SUMMER 2011. CUCUMBER. 07.15.11
Lately, I’ve been on a cookbook-buying tear. Every time I turn around I seem to have snapped up yet another. These are in addition to the stack I check out from the local library every couple weeks. All this bingeing without the requisite purging has created quite a swell on my cookbook shelf. I’ve happily collected the work of people I know, such as The Glorious Pasta of Italy by Domenica Marchetti and For Cod and Country by Barton Seaver; people I feel like I know, such as Heidi Swanson, author of Super Natural Every Day ; and then there are those that appeal to me because the pictures are pretty and I’ve not procured a new cookbook in, say, at least 4 days (case in point, Paletas by Fany Gerson). I’ve also added classics I probably should have had all along, like Mark Bittman’s How to Cook Everything or Mollie Katzen’s The Moosewood Cookbook, both recently acquired after one too many library check-outs summoned a suspicious glance from the librarian. “Again?” his eyes said, narrowing slightly. Um, yes.
All of this cookbook reading (and the cooking that naturally follows) has left me with little time for the kind of leisure reading I once did while on a child-free beach vacation or in the carefree evenings after grad school but before motherhood. Presuming you have a relaxing vacation planned or at the very least a long flight, consider these favorites if you are looking for the kind of read that can carry you away to the place only a suck-you-in-from-page-one book can. In no particular order:
Unaccustomed Earth by Jhumpa Lahiri. If you’ve not yet become acquainted with Lahiri’s captivating style, you are in for a treat. With each of her works, I feel like I’m reunited with an old friend. And I’m always left wanting more when it’s all over.
The Happiness Project by Gretchen Rubin. The last full book I read (one year ago – eek!). If you read this book and connect the dots, you will see that it can be life-changing. It’s no coincidence that shortly after finishing this book, I took a chance, started a blog and then left my job. My copy is mysteriously missing from the shelf and I fear my husband may have burned it.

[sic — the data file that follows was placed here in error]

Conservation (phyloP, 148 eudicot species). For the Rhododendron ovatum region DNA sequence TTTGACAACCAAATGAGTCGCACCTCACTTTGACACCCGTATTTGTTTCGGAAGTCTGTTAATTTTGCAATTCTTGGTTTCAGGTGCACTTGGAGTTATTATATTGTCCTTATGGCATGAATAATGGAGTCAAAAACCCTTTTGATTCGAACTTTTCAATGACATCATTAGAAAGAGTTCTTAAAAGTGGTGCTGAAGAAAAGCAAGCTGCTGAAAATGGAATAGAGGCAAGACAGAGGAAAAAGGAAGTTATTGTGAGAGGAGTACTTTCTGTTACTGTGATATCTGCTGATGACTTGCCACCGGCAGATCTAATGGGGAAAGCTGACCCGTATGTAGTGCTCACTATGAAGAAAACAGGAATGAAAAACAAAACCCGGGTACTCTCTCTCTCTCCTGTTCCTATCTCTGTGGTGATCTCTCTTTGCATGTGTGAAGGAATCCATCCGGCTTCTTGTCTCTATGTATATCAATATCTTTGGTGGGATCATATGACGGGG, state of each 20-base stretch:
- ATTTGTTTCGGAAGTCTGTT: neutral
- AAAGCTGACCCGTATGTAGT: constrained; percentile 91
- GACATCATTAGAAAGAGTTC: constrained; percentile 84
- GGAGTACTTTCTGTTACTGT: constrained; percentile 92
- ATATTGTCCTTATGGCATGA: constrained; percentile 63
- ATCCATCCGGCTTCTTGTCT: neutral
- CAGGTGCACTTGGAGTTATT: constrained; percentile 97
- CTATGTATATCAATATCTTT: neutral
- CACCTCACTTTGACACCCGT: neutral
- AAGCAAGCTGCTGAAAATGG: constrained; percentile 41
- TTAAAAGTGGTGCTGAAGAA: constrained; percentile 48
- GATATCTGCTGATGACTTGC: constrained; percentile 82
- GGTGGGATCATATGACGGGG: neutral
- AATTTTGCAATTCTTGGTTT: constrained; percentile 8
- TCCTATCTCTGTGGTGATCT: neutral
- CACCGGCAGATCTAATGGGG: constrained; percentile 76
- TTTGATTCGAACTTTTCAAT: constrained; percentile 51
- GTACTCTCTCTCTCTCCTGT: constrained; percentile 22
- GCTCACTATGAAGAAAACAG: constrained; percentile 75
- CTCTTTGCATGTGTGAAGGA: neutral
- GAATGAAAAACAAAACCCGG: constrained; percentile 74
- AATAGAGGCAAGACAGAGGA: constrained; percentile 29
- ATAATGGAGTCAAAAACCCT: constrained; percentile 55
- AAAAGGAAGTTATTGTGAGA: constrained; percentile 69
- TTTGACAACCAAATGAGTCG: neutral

Animal, Vegetable, Miracle by Barbara Kingsolver. I loved Kingsolver’s fiction works and this nonfiction piece is a joy as well. For a year, Kingsolver and her family vow to eat only what they can raise or grow. Interesting, informative and a few fun recipes, too!
Olive Kitteridge by Elizabeth Strout. Beautifully written short stories with a single common thread that is not always immediately obvious. Though a bit of a curmudgeon, Olive quickly grew on me and I missed her when the book was over.
A Widow for One Year by John Irving. Classic Irving storytelling complete with family dysfunction, tragedy on multiple levels and of course, love.
The Glass Castle by Jeannette Walls. One of four children, Walls tells the true story of her unbelievable upbringing by parents that were nomadic (sometimes homeless), loving, irresponsible and plagued by alcoholism. Fascinating.
The Last Lecture by Randy Pausch. In truth, I’ve not yet finished this one. At the suggestion of my wise friend Eve, I’m listening to it right now while exercising in the wee hours of the morning. Upon being diagnosed with fatal pancreatic cancer, Pausch documented the life lessons he wanted to share with his young children, too young at the time to understand their meaning. Inspiring and a real perspective-changer.
Happy reading, whether it’s cookbooks, magazines, books…or just this little blog.